High Flying Byrds

The Flying Burrito Brothers’ The Gilded Palace of Sin at 50

The Flying Burrito Brothers The Gilded Palace of Sin, A&M Records 1969

Gram Parsons’ few months as a Byrd and the 1968 album Sweetheart of the Rodeo double as a pre-flight preview of The Flying Burrito Brothers, a second project with country-rock forefather Chris Hillman.

Formed after both left the Byrds at different times over an ill-advised tour of South Africa, their new band blended both men’s fascination with country music with Parson’s fixation on another Southern export, soul.

Although numerous lineup changes and Parson’s deadly vices stifled the band’s long-term growth, the Brothers made an indelible mark on outsider country music and psychedelic rock with its Feb. 1969 debut, Gilded Palace of Sin.

To maintain the country authenticity captured on Sweetheart of the Rodeo, the band recruited “Sneaky Pete” Kleinow to play pedal steel. A motion picture special effects artist with credits ranging from Gumby to The Empire Strikes Back, Kleinow took pedal steel to bold, new places via a fuzz pedal. For instance, that’s Kleinow recreating the sound of a revving engine on the band’s musical ode to biker culture, “Wheels”—an effect emblematic of the group’s willingness to take its country and soul influences down daring paths.

Bros

That Easy Rider allusion wasn’t the only reference to countercultural interests. The woman put down as a name-dropper and “devil in disguise” in “Christine’s Tune” was Miss Christine, an LA scenester whose contributions go beyond the limiting and outdated “groupie” label. Before overdosing in 1972 at age 22, she served as the mop-topped cover model for Frank Zappa’s Hot Rats album and allegedly inspired the liberal use of mascara by boyfriend Alice Cooper. A member of the Zappa-produced performance art project GTO’s, Miss Christine must’ve taken Hillman and Parsons’ criticism in stride, considering she joined the rest of the GTO’s as backup singers on the album-closing gospel homage “Hippie Boy.”

Although most things labeled country-rock tend to sound apolitical compared to ‘60s folk and ‘70s funk, the Flying Burrito Brothers drop some less than subtle references to a society recovering from the turbulent year of 1968.  “Sin City” doubles as a lament of Hillman’s years with the Byrds and a commentary on the assassination of disenfranchised youths’ greatest hope, Robert F. Kennedy. “Hippie Boy” more blatantly memorializes a murder victim slain in the 1968 Democratic National Convention riot in Chicago. More candidly, the socio-political lens points back to Parsons on “My Uncle,” inspired by his draft notice.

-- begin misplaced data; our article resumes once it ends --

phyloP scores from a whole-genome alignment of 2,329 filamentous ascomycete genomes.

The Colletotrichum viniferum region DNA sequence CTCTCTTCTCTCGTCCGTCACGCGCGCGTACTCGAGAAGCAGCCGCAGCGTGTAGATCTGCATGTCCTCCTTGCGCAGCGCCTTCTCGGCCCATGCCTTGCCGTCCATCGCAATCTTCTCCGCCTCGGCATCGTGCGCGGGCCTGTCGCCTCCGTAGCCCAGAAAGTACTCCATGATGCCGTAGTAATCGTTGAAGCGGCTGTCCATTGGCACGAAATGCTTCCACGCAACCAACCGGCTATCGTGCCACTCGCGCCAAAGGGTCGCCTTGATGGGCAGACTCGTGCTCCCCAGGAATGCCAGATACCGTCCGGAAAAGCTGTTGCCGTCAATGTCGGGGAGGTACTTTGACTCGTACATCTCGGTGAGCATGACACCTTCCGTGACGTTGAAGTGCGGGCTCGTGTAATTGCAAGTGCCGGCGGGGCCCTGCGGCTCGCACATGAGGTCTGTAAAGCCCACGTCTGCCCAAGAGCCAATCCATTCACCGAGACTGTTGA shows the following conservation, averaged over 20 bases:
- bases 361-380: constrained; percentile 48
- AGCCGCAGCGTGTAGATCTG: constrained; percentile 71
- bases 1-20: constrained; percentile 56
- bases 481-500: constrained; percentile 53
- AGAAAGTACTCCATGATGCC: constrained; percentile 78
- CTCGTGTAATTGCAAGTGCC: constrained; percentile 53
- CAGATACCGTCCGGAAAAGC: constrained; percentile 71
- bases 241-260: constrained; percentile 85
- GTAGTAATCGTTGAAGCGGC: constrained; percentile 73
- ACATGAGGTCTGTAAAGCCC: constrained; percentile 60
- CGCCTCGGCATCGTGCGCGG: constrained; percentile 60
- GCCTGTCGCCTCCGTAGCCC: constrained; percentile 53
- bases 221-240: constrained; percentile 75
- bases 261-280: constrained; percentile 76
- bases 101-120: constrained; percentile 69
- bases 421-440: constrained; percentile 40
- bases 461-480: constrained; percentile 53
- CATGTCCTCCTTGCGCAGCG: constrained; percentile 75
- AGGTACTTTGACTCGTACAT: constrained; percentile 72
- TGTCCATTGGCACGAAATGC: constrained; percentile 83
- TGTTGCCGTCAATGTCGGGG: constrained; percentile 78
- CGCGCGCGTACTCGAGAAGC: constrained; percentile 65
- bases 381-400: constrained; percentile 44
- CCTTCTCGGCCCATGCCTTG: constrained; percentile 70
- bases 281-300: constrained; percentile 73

Burrito Bros. & company during Gilded cover shoot

The before-mentioned topical songs were as close to the spirit of early country music as the twangy album cuts “Juanita” and “Do You Know How It Feels,” simply because they find the band doing the most hillbilly thing imaginable—writing about what they’d lived.

Parsons never lived soul music’s truths, but he still gravitated to that strand of his native Georgia’s musical heritage. The album includes covers of two seminal vocalists, Aretha Franklin’s “Do Right Woman” and James Carr’s “Dark End of the Street.” Two songs cobbled together to finish the album put Parsons’ own stamp on soul’s secular gospel message: the love-spurned weeper “Burrito #1” and the more raucous “Burrito #2.” Both rank among his strongest in-studio vocal performances and blow away everything by the latter-day Byrds or on future Flying Burrito Brothers releases.

The Flying Burrito Brothers’ two main members, Parsons and Hillman, deserve credit as forerunners to numerous alternatives to mainstream country music, from The Blasters and Uncle Tupelo to current Americana acts. Parsons was the original trust fund garage rocker who fortunately spent his money on something cool and lasting, while Hillman was a musician’s musician: frequently namedropped by Dwight Yoakam, Marty Stuart and other avid students of the Byrds and Burritos. There’s no better way to grasp both men’s appeal than pressing play and getting lost in an album that deserves a 50th anniversary victory lap for being Sweetheart of the Rodeo’s more eclectic companion piece.

 

Bobby Moore

Bobby Moore grew up in rural Northwest Georgia surrounded by country, bluegrass, and gospel music. Like a backslidden Baptist, he distanced himself from his upbringing for the longest time, turning his attention to underground rock ‘n’ roll. Moore first rediscovered his musical roots as a public history graduate student (University of West Georgia, 2011). As an intern with the Georgia Humanities Council, he helped plan a Georgia tour of the Smithsonian’s traveling New Harmonies exhibit. He’s since become an Atlanta-based freelance writer and Rock and Roll Globe contributor who dreams of working in Nashville as a public historian. Follow him on Twitter @heibergercgr.

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